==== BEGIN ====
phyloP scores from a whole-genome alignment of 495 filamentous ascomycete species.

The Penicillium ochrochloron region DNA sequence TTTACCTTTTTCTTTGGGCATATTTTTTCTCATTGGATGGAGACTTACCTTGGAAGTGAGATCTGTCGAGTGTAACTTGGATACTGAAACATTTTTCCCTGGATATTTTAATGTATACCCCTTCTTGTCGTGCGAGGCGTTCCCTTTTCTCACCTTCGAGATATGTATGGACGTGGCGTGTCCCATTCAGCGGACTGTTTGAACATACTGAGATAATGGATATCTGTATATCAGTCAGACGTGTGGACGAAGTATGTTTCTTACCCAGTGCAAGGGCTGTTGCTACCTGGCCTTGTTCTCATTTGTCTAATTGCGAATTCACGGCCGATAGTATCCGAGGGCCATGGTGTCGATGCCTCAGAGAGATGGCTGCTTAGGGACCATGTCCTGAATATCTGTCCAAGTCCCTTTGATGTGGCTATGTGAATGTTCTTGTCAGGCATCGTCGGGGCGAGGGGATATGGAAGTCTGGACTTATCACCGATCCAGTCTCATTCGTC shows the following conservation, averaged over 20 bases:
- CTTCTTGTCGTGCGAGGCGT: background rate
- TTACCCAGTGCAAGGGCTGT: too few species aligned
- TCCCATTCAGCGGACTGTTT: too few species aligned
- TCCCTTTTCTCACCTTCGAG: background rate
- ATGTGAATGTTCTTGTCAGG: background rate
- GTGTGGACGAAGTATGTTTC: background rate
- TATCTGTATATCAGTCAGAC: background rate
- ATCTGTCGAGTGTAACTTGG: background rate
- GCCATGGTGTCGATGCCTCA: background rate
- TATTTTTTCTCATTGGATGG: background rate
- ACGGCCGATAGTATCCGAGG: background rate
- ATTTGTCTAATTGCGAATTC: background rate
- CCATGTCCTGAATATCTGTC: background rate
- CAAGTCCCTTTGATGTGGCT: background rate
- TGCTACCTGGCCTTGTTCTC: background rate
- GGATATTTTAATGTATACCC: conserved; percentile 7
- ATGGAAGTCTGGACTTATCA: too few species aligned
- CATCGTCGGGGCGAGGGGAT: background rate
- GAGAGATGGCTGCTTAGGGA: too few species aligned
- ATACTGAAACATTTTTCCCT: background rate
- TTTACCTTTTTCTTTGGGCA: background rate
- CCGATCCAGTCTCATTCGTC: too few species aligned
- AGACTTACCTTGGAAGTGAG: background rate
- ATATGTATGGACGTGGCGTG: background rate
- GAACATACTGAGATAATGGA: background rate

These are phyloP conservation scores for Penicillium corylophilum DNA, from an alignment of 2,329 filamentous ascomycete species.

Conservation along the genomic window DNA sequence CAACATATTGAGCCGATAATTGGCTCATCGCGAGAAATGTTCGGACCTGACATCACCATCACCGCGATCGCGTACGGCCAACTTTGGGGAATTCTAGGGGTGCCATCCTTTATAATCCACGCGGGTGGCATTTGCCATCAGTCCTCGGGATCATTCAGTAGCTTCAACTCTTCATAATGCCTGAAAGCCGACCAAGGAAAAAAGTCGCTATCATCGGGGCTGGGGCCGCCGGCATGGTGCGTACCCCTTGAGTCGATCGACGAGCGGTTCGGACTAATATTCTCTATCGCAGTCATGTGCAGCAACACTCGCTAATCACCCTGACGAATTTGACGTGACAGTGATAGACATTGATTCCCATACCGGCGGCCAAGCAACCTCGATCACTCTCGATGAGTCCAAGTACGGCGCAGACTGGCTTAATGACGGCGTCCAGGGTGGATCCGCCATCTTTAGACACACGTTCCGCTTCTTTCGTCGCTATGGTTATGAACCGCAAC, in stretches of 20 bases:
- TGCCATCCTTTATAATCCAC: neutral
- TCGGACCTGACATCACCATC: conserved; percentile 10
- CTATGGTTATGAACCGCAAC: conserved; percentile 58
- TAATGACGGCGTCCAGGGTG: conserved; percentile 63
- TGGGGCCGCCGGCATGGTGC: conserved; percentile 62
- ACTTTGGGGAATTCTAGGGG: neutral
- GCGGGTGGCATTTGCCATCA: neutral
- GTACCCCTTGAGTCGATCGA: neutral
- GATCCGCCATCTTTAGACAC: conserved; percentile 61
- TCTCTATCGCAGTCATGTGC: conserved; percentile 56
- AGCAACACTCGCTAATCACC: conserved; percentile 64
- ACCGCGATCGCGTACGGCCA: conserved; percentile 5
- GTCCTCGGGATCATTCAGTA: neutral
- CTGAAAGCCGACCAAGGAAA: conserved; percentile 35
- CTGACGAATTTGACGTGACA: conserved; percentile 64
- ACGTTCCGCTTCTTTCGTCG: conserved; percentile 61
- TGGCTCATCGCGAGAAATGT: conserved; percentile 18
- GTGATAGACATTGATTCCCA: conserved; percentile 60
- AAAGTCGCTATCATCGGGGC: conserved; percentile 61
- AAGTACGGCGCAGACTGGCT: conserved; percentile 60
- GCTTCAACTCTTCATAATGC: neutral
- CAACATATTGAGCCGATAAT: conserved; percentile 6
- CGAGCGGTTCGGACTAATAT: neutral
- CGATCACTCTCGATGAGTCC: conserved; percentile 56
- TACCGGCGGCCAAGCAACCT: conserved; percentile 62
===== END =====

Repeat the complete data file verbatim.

phyloP scores from a whole-genome alignment of 495 filamentous ascomycete species.

The Penicillium ochrochloron region DNA sequence TTTACCTTTTTCTTTGGGCATATTTTTTCTCATTGGATGGAGACTTACCTTGGAAGTGAGATCTGTCGAGTGTAACTTGGATACTGAAACATTTTTCCCTGGATATTTTAATGTATACCCCTTCTTGTCGTGCGAGGCGTTCCCTTTTCTCACCTTCGAGATATGTATGGACGTGGCGTGTCCCATTCAGCGGACTGTTTGAACATACTGAGATAATGGATATCTGTATATCAGTCAGACGTGTGGACGAAGTATGTTTCTTACCCAGTGCAAGGGCTGTTGCTACCTGGCCTTGTTCTCATTTGTCTAATTGCGAATTCACGGCCGATAGTATCCGAGGGCCATGGTGTCGATGCCTCAGAGAGATGGCTGCTTAGGGACCATGTCCTGAATATCTGTCCAAGTCCCTTTGATGTGGCTATGTGAATGTTCTTGTCAGGCATCGTCGGGGCGAGGGGATATGGAAGTCTGGACTTATCACCGATCCAGTCTCATTCGTC shows the following conservation, averaged over 20 bases:
- CTTCTTGTCGTGCGAGGCGT: background rate
- TTACCCAGTGCAAGGGCTGT: too few species aligned
- TCCCATTCAGCGGACTGTTT: too few species aligned
- TCCCTTTTCTCACCTTCGAG: background rate
- ATGTGAATGTTCTTGTCAGG: background rate
- GTGTGGACGAAGTATGTTTC: background rate
- TATCTGTATATCAGTCAGAC: background rate
- ATCTGTCGAGTGTAACTTGG: background rate
- GCCATGGTGTCGATGCCTCA: background rate
- TATTTTTTCTCATTGGATGG: background rate
- ACGGCCGATAGTATCCGAGG: background rate
- ATTTGTCTAATTGCGAATTC: background rate
- CCATGTCCTGAATATCTGTC: background rate
- CAAGTCCCTTTGATGTGGCT: background rate
- TGCTACCTGGCCTTGTTCTC: background rate
- GGATATTTTAATGTATACCC: conserved; percentile 7
- ATGGAAGTCTGGACTTATCA: too few species aligned
- CATCGTCGGGGCGAGGGGAT: background rate
- GAGAGATGGCTGCTTAGGGA: too few species aligned
- ATACTGAAACATTTTTCCCT: background rate
- TTTACCTTTTTCTTTGGGCA: background rate
- CCGATCCAGTCTCATTCGTC: too few species aligned
- AGACTTACCTTGGAAGTGAG: background rate
- ATATGTATGGACGTGGCGTG: background rate
- GAACATACTGAGATAATGGA: background rate

These are phyloP conservation scores for Penicillium corylophilum DNA, from an alignment of 2,329 filamentous ascomycete species.

Conservation along the genomic window DNA sequence CAACATATTGAGCCGATAATTGGCTCATCGCGAGAAATGTTCGGACCTGACATCACCATCACCGCGATCGCGTACGGCCAACTTTGGGGAATTCTAGGGGTGCCATCCTTTATAATCCACGCGGGTGGCATTTGCCATCAGTCCTCGGGATCATTCAGTAGCTTCAACTCTTCATAATGCCTGAAAGCCGACCAAGGAAAAAAGTCGCTATCATCGGGGCTGGGGCCGCCGGCATGGTGCGTACCCCTTGAGTCGATCGACGAGCGGTTCGGACTAATATTCTCTATCGCAGTCATGTGCAGCAACACTCGCTAATCACCCTGACGAATTTGACGTGACAGTGATAGACATTGATTCCCATACCGGCGGCCAAGCAACCTCGATCACTCTCGATGAGTCCAAGTACGGCGCAGACTGGCTTAATGACGGCGTCCAGGGTGGATCCGCCATCTTTAGACACACGTTCCGCTTCTTTCGTCGCTATGGTTATGAACCGCAAC, in stretches of 20 bases:
- TGCCATCCTTTATAATCCAC: neutral
- TCGGACCTGACATCACCATC: conserved; percentile 10
- CTATGGTTATGAACCGCAAC: conserved; percentile 58
- TAATGACGGCGTCCAGGGTG: conserved; percentile 63
- TGGGGCCGCCGGCATGGTGC: conserved; percentile 62
- ACTTTGGGGAATTCTAGGGG: neutral
- GCGGGTGGCATTTGCCATCA: neutral
- GTACCCCTTGAGTCGATCGA: neutral
- GATCCGCCATCTTTAGACAC: conserved; percentile 61
- TCTCTATCGCAGTCATGTGC: conserved; percentile 56
- AGCAACACTCGCTAATCACC: conserved; percentile 64
- ACCGCGATCGCGTACGGCCA: conserved; percentile 5
- GTCCTCGGGATCATTCAGTA: neutral
- CTGAAAGCCGACCAAGGAAA: conserved; percentile 35
- CTGACGAATTTGACGTGACA: conserved; percentile 64
- ACGTTCCGCTTCTTTCGTCG: conserved; percentile 61
- TGGCTCATCGCGAGAAATGT: conserved; percentile 18
- GTGATAGACATTGATTCCCA: conserved; percentile 60
- AAAGTCGCTATCATCGGGGC: conserved; percentile 61
- AAGTACGGCGCAGACTGGCT: conserved; percentile 60
- GCTTCAACTCTTCATAATGC: neutral
- CAACATATTGAGCCGATAAT: conserved; percentile 6
- CGAGCGGTTCGGACTAATAT: neutral
- CGATCACTCTCGATGAGTCC: conserved; percentile 56
- TACCGGCGGCCAAGCAACCT: conserved; percentile 62